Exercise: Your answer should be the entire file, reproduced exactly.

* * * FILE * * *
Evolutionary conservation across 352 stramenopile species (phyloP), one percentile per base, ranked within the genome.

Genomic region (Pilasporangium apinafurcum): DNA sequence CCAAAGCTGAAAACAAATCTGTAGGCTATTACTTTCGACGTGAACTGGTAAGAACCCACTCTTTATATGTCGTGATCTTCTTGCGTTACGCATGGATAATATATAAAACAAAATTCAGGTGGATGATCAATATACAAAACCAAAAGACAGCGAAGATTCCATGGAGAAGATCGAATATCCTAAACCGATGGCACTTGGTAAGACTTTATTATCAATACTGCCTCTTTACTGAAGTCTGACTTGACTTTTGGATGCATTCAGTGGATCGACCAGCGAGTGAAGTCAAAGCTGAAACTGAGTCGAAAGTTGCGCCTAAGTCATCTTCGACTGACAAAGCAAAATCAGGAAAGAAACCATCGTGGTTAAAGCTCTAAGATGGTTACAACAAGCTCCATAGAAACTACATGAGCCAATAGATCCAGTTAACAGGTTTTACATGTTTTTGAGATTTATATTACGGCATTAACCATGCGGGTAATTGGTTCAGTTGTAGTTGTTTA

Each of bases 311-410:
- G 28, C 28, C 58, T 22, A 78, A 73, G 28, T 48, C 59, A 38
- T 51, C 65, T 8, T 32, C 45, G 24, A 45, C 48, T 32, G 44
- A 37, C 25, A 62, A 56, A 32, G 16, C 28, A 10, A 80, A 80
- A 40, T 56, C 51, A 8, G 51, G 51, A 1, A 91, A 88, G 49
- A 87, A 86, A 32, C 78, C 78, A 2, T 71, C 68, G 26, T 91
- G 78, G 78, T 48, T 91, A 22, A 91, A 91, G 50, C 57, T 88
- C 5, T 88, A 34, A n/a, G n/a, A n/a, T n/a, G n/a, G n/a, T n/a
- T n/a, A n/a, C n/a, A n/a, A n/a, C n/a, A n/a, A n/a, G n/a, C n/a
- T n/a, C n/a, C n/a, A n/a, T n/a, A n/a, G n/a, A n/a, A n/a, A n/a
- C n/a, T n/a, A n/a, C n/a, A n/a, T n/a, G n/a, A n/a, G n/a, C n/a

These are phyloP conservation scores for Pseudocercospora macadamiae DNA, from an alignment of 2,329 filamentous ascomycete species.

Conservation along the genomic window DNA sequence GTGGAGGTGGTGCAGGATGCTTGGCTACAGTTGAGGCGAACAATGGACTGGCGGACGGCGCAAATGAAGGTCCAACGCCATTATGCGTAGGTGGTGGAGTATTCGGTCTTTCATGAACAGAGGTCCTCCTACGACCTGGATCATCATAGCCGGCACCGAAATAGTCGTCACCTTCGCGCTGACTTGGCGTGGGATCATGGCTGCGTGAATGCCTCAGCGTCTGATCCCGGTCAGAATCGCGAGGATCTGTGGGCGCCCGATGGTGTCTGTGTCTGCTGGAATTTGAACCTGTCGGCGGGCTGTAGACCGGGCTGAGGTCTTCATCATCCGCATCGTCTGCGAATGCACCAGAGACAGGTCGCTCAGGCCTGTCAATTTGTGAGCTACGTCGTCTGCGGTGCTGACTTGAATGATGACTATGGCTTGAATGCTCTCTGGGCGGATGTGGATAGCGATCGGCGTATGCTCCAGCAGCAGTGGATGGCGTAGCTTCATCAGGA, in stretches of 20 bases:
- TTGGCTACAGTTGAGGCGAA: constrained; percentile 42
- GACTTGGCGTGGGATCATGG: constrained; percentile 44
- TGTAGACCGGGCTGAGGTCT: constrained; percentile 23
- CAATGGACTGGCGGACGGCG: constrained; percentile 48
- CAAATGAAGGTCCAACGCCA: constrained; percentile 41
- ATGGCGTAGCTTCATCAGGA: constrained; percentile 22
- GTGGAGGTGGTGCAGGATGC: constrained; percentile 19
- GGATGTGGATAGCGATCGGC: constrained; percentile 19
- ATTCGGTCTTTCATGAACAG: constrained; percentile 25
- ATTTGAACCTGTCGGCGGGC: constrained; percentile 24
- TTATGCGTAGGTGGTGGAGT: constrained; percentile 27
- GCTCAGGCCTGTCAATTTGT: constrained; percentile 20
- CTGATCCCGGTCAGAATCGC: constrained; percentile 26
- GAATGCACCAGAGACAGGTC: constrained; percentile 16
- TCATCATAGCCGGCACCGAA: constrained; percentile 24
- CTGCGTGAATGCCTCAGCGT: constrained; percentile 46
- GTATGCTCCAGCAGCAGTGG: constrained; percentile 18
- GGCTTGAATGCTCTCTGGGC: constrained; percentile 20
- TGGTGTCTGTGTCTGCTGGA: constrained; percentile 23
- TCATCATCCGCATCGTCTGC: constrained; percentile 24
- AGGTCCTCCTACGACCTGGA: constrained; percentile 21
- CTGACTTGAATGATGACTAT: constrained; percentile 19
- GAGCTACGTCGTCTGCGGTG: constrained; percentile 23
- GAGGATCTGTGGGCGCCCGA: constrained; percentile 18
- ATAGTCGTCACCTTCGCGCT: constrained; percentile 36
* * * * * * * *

Evolutionary conservation across 352 stramenopile species (phyloP), one percentile per base, ranked within the genome.

Genomic region (Pilasporangium apinafurcum): DNA sequence CCAAAGCTGAAAACAAATCTGTAGGCTATTACTTTCGACGTGAACTGGTAAGAACCCACTCTTTATATGTCGTGATCTTCTTGCGTTACGCATGGATAATATATAAAACAAAATTCAGGTGGATGATCAATATACAAAACCAAAAGACAGCGAAGATTCCATGGAGAAGATCGAATATCCTAAACCGATGGCACTTGGTAAGACTTTATTATCAATACTGCCTCTTTACTGAAGTCTGACTTGACTTTTGGATGCATTCAGTGGATCGACCAGCGAGTGAAGTCAAAGCTGAAACTGAGTCGAAAGTTGCGCCTAAGTCATCTTCGACTGACAAAGCAAAATCAGGAAAGAAACCATCGTGGTTAAAGCTCTAAGATGGTTACAACAAGCTCCATAGAAACTACATGAGCCAATAGATCCAGTTAACAGGTTTTACATGTTTTTGAGATTTATATTACGGCATTAACCATGCGGGTAATTGGTTCAGTTGTAGTTGTTTA

Each of bases 311-410:
- G 28, C 28, C 58, T 22, A 78, A 73, G 28, T 48, C 59, A 38
- T 51, C 65, T 8, T 32, C 45, G 24, A 45, C 48, T 32, G 44
- A 37, C 25, A 62, A 56, A 32, G 16, C 28, A 10, A 80, A 80
- A 40, T 56, C 51, A 8, G 51, G 51, A 1, A 91, A 88, G 49
- A 87, A 86, A 32, C 78, C 78, A 2, T 71, C 68, G 26, T 91
- G 78, G 78, T 48, T 91, A 22, A 91, A 91, G 50, C 57, T 88
- C 5, T 88, A 34, A n/a, G n/a, A n/a, T n/a, G n/a, G n/a, T n/a
- T n/a, A n/a, C n/a, A n/a, A n/a, C n/a, A n/a, A n/a, G n/a, C n/a
- T n/a, C n/a, C n/a, A n/a, T n/a, A n/a, G n/a, A n/a, A n/a, A n/a
- C n/a, T n/a, A n/a, C n/a, A n/a, T n/a, G n/a, A n/a, G n/a, C n/a

These are phyloP conservation scores for Pseudocercospora macadamiae DNA, from an alignment of 2,329 filamentous ascomycete species.

Conservation along the genomic window DNA sequence GTGGAGGTGGTGCAGGATGCTTGGCTACAGTTGAGGCGAACAATGGACTGGCGGACGGCGCAAATGAAGGTCCAACGCCATTATGCGTAGGTGGTGGAGTATTCGGTCTTTCATGAACAGAGGTCCTCCTACGACCTGGATCATCATAGCCGGCACCGAAATAGTCGTCACCTTCGCGCTGACTTGGCGTGGGATCATGGCTGCGTGAATGCCTCAGCGTCTGATCCCGGTCAGAATCGCGAGGATCTGTGGGCGCCCGATGGTGTCTGTGTCTGCTGGAATTTGAACCTGTCGGCGGGCTGTAGACCGGGCTGAGGTCTTCATCATCCGCATCGTCTGCGAATGCACCAGAGACAGGTCGCTCAGGCCTGTCAATTTGTGAGCTACGTCGTCTGCGGTGCTGACTTGAATGATGACTATGGCTTGAATGCTCTCTGGGCGGATGTGGATAGCGATCGGCGTATGCTCCAGCAGCAGTGGATGGCGTAGCTTCATCAGGA, in stretches of 20 bases:
- TTGGCTACAGTTGAGGCGAA: constrained; percentile 42
- GACTTGGCGTGGGATCATGG: constrained; percentile 44
- TGTAGACCGGGCTGAGGTCT: constrained; percentile 23
- CAATGGACTGGCGGACGGCG: constrained; percentile 48
- CAAATGAAGGTCCAACGCCA: constrained; percentile 41
- ATGGCGTAGCTTCATCAGGA: constrained; percentile 22
- GTGGAGGTGGTGCAGGATGC: constrained; percentile 19
- GGATGTGGATAGCGATCGGC: constrained; percentile 19
- ATTCGGTCTTTCATGAACAG: constrained; percentile 25
- ATTTGAACCTGTCGGCGGGC: constrained; percentile 24
- TTATGCGTAGGTGGTGGAGT: constrained; percentile 27
- GCTCAGGCCTGTCAATTTGT: constrained; percentile 20
- CTGATCCCGGTCAGAATCGC: constrained; percentile 26
- GAATGCACCAGAGACAGGTC: constrained; percentile 16
- TCATCATAGCCGGCACCGAA: constrained; percentile 24
- CTGCGTGAATGCCTCAGCGT: constrained; percentile 46
- GTATGCTCCAGCAGCAGTGG: constrained; percentile 18
- GGCTTGAATGCTCTCTGGGC: constrained; percentile 20
- TGGTGTCTGTGTCTGCTGGA: constrained; percentile 23
- TCATCATCCGCATCGTCTGC: constrained; percentile 24
- AGGTCCTCCTACGACCTGGA: constrained; percentile 21
- CTGACTTGAATGATGACTAT: constrained; percentile 19
- GAGCTACGTCGTCTGCGGTG: constrained; percentile 23
- GAGGATCTGTGGGCGCCCGA: constrained; percentile 18
- ATAGTCGTCACCTTCGCGCT: constrained; percentile 36